Thank you,  I have tended to shy away from touching
stuff in /dev except when administrating my system.  I just
learned something new about Linux :).   This doesn't sound
like I can use this conveniently.  

And yes I did mean if I can't find another font to use the
BIOS font as a fall back.  I'm sure I can find a Free Font
somewhere and link it into my code.  

Anthony

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Re: Accessing ROM BIOS Font in Linux.

Anthony Henry
In reply to this post by Michael Van Canneyt
On Thu, 2008-01-17 at 11:47 +0100, Michael Van Canneyt wrote:

>
> On Thu, 17 Jan 2008, Vinzent Hoefler wrote:
>
> > On Thursday 17 January 2008 01:27, [hidden email] wrote:
> >
> > > The question.   Is this font accessible from linux; do I have
> > > to be root ?
> >
> > Yes. Yes.
> >
> > "/dev/mem" should be the raw memory device (where even the BIOS "image"
> > can be read from), but this device which is only accessible to root.
>
> But you cannot use this font to write to the screen directly ?

   Actually, I read the font and drew to the screen. :)
I first used this to make Banners in Text Mode out of the
Letters themselves. (A was made out of A, B or B's etc...).

    At one time I almost completed a set of 256 color 2d
graphics primitives in Pascal and assembler.  I used the
BIOS font in my OutTextXY procedure.  I just
remembered where I had some of the code this morning.

http://home.comcast.net/~anthonyh63/mysoftware/vesa.zip

   These routines are not complete and are mostly useless
today.  (Real mode DOS.)  The routines in question are in
WRITETXT.SRC which was used as an include file rather then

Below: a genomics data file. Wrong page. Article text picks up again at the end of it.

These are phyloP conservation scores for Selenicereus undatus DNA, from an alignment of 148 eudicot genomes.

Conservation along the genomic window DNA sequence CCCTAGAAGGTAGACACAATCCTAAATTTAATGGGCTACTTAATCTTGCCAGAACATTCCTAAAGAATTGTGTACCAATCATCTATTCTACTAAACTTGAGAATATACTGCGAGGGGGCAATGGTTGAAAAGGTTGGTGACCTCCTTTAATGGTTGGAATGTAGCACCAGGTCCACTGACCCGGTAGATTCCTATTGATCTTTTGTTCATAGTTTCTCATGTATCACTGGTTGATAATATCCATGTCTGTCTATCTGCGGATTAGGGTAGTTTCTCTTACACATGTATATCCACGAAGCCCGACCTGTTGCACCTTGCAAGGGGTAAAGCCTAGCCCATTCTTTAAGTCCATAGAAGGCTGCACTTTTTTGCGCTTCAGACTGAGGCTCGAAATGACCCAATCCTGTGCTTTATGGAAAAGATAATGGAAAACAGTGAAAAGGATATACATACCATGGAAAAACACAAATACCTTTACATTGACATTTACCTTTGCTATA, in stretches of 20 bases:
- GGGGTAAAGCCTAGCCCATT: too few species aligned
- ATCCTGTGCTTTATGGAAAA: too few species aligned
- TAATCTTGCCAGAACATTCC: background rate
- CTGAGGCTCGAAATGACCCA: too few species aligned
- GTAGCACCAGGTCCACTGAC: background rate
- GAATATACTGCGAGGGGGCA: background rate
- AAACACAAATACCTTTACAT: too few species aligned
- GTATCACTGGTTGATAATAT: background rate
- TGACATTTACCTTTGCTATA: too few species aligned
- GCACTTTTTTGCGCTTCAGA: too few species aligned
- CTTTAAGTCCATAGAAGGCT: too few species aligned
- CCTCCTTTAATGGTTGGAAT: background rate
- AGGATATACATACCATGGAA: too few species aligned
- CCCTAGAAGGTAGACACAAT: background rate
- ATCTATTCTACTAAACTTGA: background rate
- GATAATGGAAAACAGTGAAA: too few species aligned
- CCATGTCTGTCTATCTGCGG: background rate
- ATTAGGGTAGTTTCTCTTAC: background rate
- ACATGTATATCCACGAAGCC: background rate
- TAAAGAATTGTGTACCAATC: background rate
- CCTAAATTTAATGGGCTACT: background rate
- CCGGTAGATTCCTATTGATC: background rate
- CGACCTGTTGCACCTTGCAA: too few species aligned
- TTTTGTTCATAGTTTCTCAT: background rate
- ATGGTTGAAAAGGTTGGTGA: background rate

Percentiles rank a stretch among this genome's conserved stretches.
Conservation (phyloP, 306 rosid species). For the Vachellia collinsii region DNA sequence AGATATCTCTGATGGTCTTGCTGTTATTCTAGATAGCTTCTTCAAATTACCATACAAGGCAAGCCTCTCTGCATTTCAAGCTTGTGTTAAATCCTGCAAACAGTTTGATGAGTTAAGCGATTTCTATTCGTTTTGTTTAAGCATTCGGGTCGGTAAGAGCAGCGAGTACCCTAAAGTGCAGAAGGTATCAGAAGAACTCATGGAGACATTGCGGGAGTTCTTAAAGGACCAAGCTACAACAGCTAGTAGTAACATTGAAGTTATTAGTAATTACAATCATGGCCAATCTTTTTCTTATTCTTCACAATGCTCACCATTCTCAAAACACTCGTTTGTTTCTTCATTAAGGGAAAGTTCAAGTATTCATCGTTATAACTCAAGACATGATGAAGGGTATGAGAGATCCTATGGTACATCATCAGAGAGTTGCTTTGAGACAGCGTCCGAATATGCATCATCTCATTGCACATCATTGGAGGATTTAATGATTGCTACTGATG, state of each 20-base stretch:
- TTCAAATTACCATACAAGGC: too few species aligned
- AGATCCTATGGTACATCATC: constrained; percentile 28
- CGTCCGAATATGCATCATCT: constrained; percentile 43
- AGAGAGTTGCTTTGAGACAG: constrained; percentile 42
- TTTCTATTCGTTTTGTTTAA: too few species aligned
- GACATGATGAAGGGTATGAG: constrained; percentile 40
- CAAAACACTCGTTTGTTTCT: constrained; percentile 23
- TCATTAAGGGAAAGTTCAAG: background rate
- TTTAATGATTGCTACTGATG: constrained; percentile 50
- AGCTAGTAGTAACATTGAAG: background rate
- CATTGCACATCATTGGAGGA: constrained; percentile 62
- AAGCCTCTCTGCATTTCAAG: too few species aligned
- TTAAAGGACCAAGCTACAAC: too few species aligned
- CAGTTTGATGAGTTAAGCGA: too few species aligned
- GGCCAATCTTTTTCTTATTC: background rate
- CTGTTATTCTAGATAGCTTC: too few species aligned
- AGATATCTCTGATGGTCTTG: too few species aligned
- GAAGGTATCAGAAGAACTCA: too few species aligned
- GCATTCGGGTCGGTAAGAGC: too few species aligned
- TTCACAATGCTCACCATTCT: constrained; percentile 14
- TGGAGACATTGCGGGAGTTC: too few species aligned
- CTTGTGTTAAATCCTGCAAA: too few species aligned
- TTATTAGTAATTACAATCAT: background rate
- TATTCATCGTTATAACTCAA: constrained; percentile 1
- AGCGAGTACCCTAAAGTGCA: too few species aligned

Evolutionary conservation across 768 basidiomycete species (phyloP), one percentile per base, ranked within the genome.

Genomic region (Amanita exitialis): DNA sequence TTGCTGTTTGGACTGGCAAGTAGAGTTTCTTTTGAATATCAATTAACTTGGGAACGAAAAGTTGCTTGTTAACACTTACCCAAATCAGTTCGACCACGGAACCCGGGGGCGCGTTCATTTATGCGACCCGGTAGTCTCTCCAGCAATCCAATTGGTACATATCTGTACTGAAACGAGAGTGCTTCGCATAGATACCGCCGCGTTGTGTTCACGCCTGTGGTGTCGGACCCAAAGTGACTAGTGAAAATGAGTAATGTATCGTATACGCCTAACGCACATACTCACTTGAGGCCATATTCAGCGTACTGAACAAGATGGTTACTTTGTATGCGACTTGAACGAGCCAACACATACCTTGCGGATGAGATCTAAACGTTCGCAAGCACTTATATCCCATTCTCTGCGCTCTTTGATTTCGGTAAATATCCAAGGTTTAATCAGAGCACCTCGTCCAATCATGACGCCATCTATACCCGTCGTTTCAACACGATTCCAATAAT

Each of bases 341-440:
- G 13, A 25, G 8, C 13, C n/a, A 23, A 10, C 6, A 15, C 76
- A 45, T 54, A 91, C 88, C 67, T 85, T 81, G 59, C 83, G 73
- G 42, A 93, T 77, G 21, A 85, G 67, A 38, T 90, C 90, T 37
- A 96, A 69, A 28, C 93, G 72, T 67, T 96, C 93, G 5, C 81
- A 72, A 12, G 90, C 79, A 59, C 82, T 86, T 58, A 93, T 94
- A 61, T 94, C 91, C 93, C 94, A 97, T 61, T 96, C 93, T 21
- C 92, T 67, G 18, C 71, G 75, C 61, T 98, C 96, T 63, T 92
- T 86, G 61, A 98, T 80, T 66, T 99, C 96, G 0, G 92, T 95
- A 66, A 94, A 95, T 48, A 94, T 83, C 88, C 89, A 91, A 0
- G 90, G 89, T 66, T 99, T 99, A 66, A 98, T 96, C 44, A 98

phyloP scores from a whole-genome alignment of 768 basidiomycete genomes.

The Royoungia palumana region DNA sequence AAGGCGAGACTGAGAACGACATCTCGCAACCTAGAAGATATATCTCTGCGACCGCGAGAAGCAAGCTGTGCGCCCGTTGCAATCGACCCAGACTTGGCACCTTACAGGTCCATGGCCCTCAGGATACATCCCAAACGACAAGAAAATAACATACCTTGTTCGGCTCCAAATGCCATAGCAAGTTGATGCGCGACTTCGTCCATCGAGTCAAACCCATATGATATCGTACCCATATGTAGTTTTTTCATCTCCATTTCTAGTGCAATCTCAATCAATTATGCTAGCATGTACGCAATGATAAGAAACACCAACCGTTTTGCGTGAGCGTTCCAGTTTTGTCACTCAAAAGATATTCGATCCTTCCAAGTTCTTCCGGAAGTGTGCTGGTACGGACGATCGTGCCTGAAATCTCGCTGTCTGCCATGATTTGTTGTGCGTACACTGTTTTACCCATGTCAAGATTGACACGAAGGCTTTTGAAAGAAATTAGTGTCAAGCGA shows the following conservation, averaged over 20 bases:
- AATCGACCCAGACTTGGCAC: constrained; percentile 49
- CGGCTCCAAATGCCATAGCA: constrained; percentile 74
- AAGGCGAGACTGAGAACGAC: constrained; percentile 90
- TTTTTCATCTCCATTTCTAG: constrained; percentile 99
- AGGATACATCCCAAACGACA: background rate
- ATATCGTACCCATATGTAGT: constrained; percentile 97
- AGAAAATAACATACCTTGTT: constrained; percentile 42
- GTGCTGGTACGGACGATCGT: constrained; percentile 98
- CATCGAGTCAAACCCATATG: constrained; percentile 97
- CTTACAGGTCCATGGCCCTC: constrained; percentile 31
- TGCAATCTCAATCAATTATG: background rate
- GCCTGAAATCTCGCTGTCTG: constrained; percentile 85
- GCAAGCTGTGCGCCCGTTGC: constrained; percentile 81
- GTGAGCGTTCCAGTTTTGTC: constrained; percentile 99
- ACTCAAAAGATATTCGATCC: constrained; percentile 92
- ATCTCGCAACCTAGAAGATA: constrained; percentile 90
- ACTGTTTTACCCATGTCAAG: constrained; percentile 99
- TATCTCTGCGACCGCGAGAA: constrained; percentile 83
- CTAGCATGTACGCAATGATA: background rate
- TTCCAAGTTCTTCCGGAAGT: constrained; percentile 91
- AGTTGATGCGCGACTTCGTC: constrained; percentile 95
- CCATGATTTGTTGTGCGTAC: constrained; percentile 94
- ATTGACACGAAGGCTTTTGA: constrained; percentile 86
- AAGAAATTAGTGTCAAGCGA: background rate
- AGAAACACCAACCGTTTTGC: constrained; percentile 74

a unit.  Include files were a habit I picked up from
programming with Turbo 3.0 even though this work was done
under Turbo 6. :)

  Upon rereading the source I had forgotten you also had
to make a BIOS call to get the address though it returned
an identical address for most BIOS's. (If memory serves).

  Thanks to everyone who answered.  I'm checking the Linux
newsgroups now to see if there is a way to hack
a BIOS call under Linux but I don't have a lot of hope :)
(rightfully so, people shouldn't make direct BIOS calls
 in an application now.)
I'll probably end up linking a binary font into the program.

Anthony.

>
> Michael.
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Re: Accessing ROM BIOS Font in Linux.

Mark Morgan Lloyd-5
In reply to this post by Michael Van Canneyt
Michael Van Canneyt wrote:

>> The question.   Is this font accessible from linux; do I have
>> to be root ?    How do I make the 16 bit segment/offset address
>> into a 32 bit pointer to access these fonts ?  
>
> This font is not accessible. Linux does not allow direct hardware
> access unless you write a device driver.

What exactly are you trying to do- read the pixels that make up the BIOS fount
so that you can plot them as blocks in a text- or graphics-mode session? I'd
have thought it would be better practice to store a fount file as constant
data (possibly a resource) inside the program- there's plenty of fount editors